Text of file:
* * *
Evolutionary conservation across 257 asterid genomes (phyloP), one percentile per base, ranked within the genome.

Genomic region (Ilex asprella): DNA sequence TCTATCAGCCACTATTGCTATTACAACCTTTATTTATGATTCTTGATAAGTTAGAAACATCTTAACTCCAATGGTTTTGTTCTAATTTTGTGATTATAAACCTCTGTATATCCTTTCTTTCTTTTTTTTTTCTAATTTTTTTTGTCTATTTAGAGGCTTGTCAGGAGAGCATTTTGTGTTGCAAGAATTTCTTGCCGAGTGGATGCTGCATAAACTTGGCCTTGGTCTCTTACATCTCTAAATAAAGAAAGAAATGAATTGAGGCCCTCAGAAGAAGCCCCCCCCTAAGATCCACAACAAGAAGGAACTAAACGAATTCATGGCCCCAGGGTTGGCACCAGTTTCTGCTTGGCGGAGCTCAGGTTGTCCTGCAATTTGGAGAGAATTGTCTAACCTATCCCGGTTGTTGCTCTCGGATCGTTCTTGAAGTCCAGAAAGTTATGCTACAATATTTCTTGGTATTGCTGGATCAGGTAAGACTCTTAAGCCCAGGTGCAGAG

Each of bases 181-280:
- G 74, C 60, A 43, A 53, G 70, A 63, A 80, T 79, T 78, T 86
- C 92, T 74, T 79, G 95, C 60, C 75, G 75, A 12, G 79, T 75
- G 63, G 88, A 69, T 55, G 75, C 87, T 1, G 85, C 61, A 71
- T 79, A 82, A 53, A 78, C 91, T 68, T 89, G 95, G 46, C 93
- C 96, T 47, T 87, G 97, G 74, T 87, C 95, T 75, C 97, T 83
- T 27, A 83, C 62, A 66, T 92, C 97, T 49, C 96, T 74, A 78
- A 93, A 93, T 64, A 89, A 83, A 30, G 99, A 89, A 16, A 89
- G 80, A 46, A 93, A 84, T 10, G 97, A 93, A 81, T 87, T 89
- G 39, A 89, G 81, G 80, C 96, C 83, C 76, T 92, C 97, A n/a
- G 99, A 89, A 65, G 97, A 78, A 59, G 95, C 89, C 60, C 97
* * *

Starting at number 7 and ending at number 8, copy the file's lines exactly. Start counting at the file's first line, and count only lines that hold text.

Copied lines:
- T 79, A 82, A 53, A 78, C 91, T 68, T 89, G 95, G 46, C 93
- C 96, T 47, T 87, G 97, G 74, T 87, C 95, T 75, C 97, T 83